The great room
Click the photo above to see a slider image of students studying in the Alexander Mack Memorial Library and today in the John Kenny Forrer Learning Commons.

Bonnie Forrer Rhodes ’62 and her late husband, John H. Rhodes, are the primary benefactors of the Forrer Learning Commons, a tribute to Bonnie’s father, John Kenny Forrer, who had to leave Bridgewater College in 1928 after the sudden death of his father. Not only did Forrer, who went on to serve as Director and President of the Peoples Bank of Stuarts Draft, care for his family while working on their cattle farm, but he cared for his community as well. He was active in the Mount Vernon Church of the Brethren throughout his life and held formal positions as Deacon, Sunday School teacher and congressional delegate to the Brethren District Meetings. He counseled many members of the congregation on personal and family matters.

“My father was the person in the community who when someone needed help, they went to him,” Bonnie Rhodes says. “He took care of his family, extended family and the community. I really admired him for that.”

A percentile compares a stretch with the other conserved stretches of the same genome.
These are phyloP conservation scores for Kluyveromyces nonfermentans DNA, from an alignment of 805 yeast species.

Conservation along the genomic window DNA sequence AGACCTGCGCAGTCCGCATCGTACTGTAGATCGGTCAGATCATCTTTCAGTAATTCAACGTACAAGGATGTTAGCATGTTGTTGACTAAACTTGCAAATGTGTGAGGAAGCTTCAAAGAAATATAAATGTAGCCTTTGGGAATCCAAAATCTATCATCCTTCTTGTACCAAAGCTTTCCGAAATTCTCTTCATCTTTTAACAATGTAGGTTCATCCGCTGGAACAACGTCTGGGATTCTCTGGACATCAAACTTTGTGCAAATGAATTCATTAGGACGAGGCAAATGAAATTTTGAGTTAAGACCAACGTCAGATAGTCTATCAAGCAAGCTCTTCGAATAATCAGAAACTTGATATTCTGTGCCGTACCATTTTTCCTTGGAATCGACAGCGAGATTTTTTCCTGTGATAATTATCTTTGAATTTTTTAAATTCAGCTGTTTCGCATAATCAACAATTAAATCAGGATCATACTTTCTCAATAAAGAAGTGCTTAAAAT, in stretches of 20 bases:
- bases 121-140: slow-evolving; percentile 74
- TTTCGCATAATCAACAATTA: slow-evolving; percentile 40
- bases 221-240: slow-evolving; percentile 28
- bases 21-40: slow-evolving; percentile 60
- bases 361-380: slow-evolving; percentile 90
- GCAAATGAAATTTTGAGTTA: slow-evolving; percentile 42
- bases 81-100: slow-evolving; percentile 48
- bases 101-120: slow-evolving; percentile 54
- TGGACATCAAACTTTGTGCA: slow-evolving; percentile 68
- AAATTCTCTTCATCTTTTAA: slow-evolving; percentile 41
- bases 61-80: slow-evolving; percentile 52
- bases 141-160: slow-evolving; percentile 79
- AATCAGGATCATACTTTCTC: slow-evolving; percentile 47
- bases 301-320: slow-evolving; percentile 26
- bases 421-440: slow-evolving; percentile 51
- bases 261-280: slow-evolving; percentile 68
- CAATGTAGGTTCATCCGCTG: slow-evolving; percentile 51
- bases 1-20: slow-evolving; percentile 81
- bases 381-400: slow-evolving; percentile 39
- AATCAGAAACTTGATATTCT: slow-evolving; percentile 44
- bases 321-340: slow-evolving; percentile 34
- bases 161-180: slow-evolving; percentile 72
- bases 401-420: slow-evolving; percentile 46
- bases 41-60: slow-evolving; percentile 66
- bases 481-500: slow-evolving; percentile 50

John and Bonnie Rhodes, too, have been dedicated to helping their communities, through charitable giving to a variety of causes. Bonnie Rhodes also currently serves as a member of the Bridgewater College Board of Trustees.

“I think giving makes life richer,” Rhodes says. “Anything that we can do to make things better in this world.”

She says Bridgewater College in particular holds special meaning for her and her late husband, a Pennsylvania State University graduate who as a young boy attended the Patton Masonic School for Boys, a small school located in Elizabethtown, Pa. It was John Rhodes’ beloved teacher, Mahlon Clark, who encouraged him to further his education at Penn State.

Bridgewater College mirrors that kind of close-knit community that fosters connections and encourages success.

“We thought the Learning Commons was a wonderful project,” Rhodes says. “This is a place that will really inspire students to study and do well. Any student who visits campus will say, ‘This is really special.’ I think it’s a wonderful thing for Bridgewater.”

Silva says it was almost surreal to step into the finished Learning Commons space and see the architectural designs brought to life. But what the designs couldn’t convey was the energy in the space as people engaged and collaborated in the way that was intended.

“That moment brought clarity to why we do the work that we do,” Silva says. “This project is meaningful for the College, it’s meaningful for the students. The investments from our donor partners are so impactful and will serve the institution for years to come.” She pauses and then adds, “How do you articulate the fulfillment of a dream?”

— By Jessica Luck